Living with AL amyloidosis

Your reaction to receiving a diagnosis of AL amyloidosis may vary from feeling a sense of shock, anxiety, feeling overcome or numb, or you may feel angry or frustrated. All of these emotional reactions are completely natural. It is also normal to feel a sense of slight relief, because at last you have found an explanation for how you’ve been feeling and find it better to know than to worry. This is a very natural reaction too. 

The diagnosis may provide a chance to appraise what is most important to you as well, and could bring you closer to your partner, family and friends. It may also prompt questions about how long you can expect to live. This is very hard to answer, as that is largely determined by which of your organs are affected and to what extent, as well as by how well you respond to treatment. 

It can be very helpful to learn about the disease, so that you understand more clearly what your diagnosis means, and so that you are able to formulate what you need to ask your doctors. It will also help you to talk to your family, as they will also try to understand more about AL amyloidosis. Take your own time to find out about AL amyloidosis, as it is easy to become overwhelmed. If you look for information sources on the internet, it’s important to find reliable sources such as medical organisations, rather than websites where you read opinions that may not be reliable. Also remember that the information you find online should supplement – and not replace – the advice and guidance from your medical team, which is designed for you as an individual.

It can, of course, feel very difficult to explain to the people close to you that you have AL amyloidosis. It may help if you tell one or two and ask them to explain it to the other people you feel will need to know. Some patients find it easier to tell people by phone rather than face-to-face.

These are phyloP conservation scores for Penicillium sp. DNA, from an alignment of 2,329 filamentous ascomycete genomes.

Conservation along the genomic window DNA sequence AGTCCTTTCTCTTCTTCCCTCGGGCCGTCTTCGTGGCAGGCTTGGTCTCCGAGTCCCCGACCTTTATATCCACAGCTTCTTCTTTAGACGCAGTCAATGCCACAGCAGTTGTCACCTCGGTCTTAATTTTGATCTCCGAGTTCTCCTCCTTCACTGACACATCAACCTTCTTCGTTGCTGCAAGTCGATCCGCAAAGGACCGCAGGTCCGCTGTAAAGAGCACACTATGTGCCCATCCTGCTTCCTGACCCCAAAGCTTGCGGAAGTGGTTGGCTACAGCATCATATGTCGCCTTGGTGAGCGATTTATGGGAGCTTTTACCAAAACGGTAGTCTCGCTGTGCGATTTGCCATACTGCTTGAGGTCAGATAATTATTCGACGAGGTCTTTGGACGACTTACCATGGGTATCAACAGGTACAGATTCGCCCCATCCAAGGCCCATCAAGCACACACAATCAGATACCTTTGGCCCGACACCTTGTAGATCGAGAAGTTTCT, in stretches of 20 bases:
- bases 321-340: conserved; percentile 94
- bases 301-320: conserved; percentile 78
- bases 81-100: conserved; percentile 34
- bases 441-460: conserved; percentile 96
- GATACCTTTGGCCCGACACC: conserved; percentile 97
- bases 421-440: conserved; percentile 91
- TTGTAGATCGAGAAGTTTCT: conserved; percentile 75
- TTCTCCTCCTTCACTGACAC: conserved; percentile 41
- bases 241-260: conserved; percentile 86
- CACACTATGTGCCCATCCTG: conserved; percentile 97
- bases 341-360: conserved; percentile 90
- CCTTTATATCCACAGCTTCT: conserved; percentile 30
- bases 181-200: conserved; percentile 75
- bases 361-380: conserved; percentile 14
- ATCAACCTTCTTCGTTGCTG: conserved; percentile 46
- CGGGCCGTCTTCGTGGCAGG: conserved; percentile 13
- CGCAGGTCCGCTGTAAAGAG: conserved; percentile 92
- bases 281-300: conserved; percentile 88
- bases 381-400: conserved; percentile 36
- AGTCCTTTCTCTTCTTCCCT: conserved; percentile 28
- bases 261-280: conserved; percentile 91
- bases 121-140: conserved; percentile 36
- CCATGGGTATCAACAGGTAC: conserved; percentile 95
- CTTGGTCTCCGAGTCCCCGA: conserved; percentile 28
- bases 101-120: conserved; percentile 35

Talking about the disease with those closest to you can be a great source of support and help, and may prevent you from feeling isolated. Your partner, family and friends may also be feeling anxious about you and perhaps afraid of upsetting you by asking too much. It does help to talk, not just about the disease but about everyday things as well.

Coping with symptoms

The symptoms of AL amyloidosis vary from patient to patient and largely depend on which organs are affected by the condition. Generally speaking, however, it is important that you take care of your general health and consult your doctor and healthcare team about any observed changes to your well-being. If they are aware of any symptoms or treatment side effects you are experiencing, they may be able to help you manage them, or prescribe medications to alleviate them. Symptoms and treatment side effects can largely overlap; a more detailed description of these can be found in the section Symptoms of AL amyloidosis.

Preparing for medical check-ups

You will have regular check-ups from the time of your diagnosis – the frequency may vary in different countries of Europe, but they are likely to be every few weeks and will be set by your physician.

Because AL amyloidosis is a complicated condition and you may have questions about many aspects of your symptoms, feelings and treatments, it is a good idea to think carefully about what you want to ask before your check-ups, so you can ensure everything is covered. Taking a written list of questions and concerns along for your check-up might be helpful to make sure none of your questions remain unanswered. Taking notes during your appointments is a good idea as well, so you can ensure you have all the necessary information at hand after the check-up.

Get the PDF!

Click on the button below to download the MPE AL amyloidosis patient guide on PDF format.